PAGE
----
World AIDS Vaccine Day; A day for awareness

HIV is preventable, preferably if diagnosed at the correct time. the earlier the diagnosis, the better is the treatment

Reports show that globally around 38 million people are currently surviving with HIV. HIV, which means Human immunodeficiency virus is an infection that attacks the body's immune system, specifically the white blood cells called CD4 cells. As the CD4 cells weakens, the person's immunity drops down and they become more prone to opportunistic infections like tuberculosis and fungal infections, severe bacterial infections and some cancers.
Many people experience symptoms like fever, headache, rash and sore throat in the initial stages of the infection which resembles more with the symptoms of influenza. However, these first few months are when the virus is most infectious
WHO recommends that every person who may be at risk of HIV should access testing. People at increased risk of acquiring HIV should seek comprehensive and effective HIV prevention, testing and treatment services. HIV infection can be diagnosed using simple and affordable rapid diagnostic tests and self-tests. It is important that HIV testing services follow the 5Cs: consent, confidentiality and counselling, correct results and connection with treatment and other services.
WHO's 2022-"2030 global health sector strategy on HIV aims to reduce HIV infections from 1.5 million in 2020 to 335 000 by 2030, and deaths from 680 000 in 2020 to under 240 000 in 2030.
WHO's 2022-"2030 global health sector strategy on HIV aims to reduce HIV infections from 1.5 million in 2020 to 335 000 by 2030, and deaths from 680 000 in 2020 to under 240 000 in 2030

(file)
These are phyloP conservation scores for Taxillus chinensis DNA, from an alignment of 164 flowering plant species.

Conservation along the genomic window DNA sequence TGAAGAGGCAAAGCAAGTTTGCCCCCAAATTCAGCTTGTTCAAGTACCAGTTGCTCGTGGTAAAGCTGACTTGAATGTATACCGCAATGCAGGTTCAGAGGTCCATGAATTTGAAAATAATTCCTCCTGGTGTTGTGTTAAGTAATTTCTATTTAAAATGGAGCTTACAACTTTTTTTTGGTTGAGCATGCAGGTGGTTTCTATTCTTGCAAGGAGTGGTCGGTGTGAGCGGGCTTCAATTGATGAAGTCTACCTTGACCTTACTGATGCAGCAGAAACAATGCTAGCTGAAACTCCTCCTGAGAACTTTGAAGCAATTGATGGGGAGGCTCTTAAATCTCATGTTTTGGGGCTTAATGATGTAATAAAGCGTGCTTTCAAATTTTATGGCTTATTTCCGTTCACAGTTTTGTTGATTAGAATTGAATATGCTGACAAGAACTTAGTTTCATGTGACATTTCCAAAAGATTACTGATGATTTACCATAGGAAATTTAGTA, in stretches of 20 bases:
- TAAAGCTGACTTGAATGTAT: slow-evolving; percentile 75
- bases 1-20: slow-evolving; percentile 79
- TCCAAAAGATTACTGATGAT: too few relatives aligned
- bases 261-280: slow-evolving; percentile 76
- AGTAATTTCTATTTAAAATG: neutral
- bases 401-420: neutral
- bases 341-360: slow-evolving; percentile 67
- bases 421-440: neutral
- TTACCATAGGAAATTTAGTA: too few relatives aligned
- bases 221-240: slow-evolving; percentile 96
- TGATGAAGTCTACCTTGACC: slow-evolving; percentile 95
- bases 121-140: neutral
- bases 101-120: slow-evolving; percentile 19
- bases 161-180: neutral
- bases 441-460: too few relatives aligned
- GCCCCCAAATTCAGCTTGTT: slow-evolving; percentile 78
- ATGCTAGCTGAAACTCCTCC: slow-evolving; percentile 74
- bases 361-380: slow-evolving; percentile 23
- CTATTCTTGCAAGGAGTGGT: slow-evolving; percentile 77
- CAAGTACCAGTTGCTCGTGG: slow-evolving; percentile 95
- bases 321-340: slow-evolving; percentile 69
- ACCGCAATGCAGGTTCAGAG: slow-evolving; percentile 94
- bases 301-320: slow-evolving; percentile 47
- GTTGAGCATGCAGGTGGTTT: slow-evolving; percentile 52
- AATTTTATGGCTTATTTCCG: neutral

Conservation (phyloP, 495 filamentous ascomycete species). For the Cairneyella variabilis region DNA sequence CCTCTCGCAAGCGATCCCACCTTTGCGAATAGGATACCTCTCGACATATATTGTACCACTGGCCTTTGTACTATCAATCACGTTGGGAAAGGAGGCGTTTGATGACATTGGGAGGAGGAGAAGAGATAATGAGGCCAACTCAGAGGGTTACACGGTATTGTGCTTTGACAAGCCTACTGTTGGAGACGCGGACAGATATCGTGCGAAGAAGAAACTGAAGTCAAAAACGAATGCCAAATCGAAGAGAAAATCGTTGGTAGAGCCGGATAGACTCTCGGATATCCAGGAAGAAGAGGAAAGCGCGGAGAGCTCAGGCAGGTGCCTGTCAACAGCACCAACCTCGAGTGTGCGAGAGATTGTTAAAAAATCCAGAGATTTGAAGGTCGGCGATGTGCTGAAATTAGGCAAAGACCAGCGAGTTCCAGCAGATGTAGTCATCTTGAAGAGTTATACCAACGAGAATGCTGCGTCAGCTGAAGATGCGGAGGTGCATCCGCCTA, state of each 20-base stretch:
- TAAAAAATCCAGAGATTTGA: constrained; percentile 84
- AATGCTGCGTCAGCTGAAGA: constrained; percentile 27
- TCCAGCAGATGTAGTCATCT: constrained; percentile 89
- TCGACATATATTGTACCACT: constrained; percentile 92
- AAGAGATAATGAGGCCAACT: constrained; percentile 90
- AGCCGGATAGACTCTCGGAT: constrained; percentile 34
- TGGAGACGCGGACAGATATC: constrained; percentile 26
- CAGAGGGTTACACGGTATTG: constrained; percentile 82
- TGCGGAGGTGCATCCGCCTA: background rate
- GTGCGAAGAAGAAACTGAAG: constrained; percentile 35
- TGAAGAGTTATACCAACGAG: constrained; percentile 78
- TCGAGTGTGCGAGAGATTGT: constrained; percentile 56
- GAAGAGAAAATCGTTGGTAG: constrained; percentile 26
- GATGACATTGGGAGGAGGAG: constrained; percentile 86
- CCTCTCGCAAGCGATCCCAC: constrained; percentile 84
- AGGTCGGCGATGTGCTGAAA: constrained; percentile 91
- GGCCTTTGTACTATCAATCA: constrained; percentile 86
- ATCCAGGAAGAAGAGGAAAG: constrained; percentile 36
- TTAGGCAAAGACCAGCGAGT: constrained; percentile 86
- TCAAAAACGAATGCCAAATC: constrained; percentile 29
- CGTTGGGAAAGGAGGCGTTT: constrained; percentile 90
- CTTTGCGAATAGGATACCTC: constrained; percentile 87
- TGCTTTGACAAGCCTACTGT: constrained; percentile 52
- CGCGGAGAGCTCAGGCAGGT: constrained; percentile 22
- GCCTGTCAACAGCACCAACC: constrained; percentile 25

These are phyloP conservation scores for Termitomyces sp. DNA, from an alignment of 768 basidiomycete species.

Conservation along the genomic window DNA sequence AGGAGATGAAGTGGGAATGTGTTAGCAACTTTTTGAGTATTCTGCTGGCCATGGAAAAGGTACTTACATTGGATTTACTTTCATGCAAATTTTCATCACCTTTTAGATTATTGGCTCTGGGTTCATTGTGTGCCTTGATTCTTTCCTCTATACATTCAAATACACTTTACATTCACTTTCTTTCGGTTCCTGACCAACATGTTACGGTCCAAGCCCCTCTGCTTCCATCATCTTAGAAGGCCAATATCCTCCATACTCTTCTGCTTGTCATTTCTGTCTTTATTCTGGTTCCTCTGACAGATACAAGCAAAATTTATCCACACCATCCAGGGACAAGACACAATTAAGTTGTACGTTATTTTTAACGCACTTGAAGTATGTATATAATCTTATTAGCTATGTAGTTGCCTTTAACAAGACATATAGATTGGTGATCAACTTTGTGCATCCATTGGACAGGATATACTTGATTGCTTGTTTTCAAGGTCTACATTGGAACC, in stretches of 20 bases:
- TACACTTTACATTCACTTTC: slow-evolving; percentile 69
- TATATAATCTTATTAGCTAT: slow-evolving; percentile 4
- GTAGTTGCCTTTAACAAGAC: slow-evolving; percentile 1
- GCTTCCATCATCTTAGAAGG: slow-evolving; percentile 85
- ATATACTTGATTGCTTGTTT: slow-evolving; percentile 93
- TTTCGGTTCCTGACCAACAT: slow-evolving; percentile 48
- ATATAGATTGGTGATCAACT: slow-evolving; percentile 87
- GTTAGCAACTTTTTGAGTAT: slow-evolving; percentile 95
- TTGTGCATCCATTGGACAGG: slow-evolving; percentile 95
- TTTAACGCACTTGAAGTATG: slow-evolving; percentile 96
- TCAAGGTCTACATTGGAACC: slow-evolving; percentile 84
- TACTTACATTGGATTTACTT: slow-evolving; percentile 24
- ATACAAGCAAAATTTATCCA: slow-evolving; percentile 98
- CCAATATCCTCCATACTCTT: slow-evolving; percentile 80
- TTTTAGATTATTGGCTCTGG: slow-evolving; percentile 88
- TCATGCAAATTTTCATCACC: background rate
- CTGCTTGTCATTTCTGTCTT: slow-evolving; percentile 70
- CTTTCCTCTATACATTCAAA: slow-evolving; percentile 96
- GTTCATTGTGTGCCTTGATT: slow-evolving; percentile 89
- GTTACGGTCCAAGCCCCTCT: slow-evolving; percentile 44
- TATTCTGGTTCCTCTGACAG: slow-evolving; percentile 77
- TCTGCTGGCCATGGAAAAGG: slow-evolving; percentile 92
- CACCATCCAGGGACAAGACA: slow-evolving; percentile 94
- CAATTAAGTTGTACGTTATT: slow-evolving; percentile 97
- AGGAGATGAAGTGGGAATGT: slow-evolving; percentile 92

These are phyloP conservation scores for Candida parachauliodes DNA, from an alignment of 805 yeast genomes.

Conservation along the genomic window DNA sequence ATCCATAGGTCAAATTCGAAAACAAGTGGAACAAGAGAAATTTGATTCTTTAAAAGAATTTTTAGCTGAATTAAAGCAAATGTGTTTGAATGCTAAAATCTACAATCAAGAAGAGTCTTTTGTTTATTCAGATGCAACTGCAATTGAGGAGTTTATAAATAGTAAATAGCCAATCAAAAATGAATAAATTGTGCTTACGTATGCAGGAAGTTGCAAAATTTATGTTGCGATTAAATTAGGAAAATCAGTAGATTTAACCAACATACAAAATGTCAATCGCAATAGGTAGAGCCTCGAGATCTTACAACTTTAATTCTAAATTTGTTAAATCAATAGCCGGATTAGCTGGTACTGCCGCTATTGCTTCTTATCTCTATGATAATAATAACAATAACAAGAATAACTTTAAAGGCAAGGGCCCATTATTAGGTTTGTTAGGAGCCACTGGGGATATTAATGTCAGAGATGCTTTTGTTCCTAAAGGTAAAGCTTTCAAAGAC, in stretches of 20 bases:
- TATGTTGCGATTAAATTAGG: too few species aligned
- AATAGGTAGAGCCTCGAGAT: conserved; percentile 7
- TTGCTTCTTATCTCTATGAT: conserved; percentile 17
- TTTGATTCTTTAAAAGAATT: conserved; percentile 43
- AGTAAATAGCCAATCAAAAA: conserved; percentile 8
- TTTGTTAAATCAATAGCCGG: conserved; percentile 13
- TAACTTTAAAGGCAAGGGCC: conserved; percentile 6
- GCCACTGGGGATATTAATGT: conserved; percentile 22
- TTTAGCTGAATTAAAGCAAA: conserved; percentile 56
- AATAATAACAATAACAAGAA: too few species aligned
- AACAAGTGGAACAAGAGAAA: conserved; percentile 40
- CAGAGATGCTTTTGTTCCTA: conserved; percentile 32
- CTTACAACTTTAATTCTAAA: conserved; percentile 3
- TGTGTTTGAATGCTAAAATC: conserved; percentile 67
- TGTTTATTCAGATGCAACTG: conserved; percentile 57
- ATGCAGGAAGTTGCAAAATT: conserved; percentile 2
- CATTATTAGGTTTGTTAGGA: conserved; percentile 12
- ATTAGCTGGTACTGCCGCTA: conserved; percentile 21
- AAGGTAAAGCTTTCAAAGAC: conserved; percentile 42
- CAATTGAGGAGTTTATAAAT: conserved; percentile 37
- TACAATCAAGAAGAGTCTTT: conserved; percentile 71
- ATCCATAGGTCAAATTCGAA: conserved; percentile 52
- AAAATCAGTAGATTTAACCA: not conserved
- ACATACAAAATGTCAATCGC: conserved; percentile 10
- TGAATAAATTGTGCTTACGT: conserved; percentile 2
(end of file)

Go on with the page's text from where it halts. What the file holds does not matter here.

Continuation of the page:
May 18 is observed as World AIDS Vaccine Day. This day is makes a mark on creating awareness against this deadly disease. Speaking about the awareness, the first learning comes as the using of condoms during sexual intercourse, which will prevent chances of sexually transmitted infections. Use of common needles by many to inject drugs is also one of the major causes of HIV AIDS. Diagnosis of HIV can be done within the same day using a rapid tests easily at home, although a laboratory test will give a confirmed and accurate result. The earlier the detection of the virus, the sooner and the better is the treatment.
representative image
Image: representative image
During conversation with a senior doctor from the AIDS Prevention Society in Guwahati, Fit Northeast came to know that till date there is no vaccine for this virus. Apart from that the doctor added that there are chances of some vaccines in trial but yes, there are some treatments through which the patient's longevity can be enhanced. The treatment depends on the viral load and its type. People diagnose positive with HIV is immediately given the antiretroviral treatment (ART). The patient is then periodically monitored using clinical and laboratory parameters, including the test to measure virus in the blood (viral load).
At diagnosis or soon after starting ART, a CD4 cell count should be checked to assess a person's immune status. The CD4 cell count is a blood test used to assess progression of HIV disease, including risk for developing opportunistic infections and guides the use of preventive treatment.
The normal range of CD4 count is from 500 to 1500 cells/mm3 of blood, and it progressively decreases over time in persons who are not receiving or not responding well to ART. If the person's CD4 cell count falls below 200, their immunity is severely compromised, leaving them susceptible to infections and death. Someone with a CD4 count below 200 is described as having an advanced HIV disease (AHD).
HIV viral load measures the amount of virus in the blood. This test is used to monitor the level of viral replication and the effectiveness of ART. The treatment goal is to reduce the viral load in the blood to undetectable levels (less than 50 copies/ml), and the persistent presence of detectable viral load (greater than 1000 copies/ml) in people living with HIV on ART is an indicator of inadequate treatment response and the need to change or adjust the treatment regimen.

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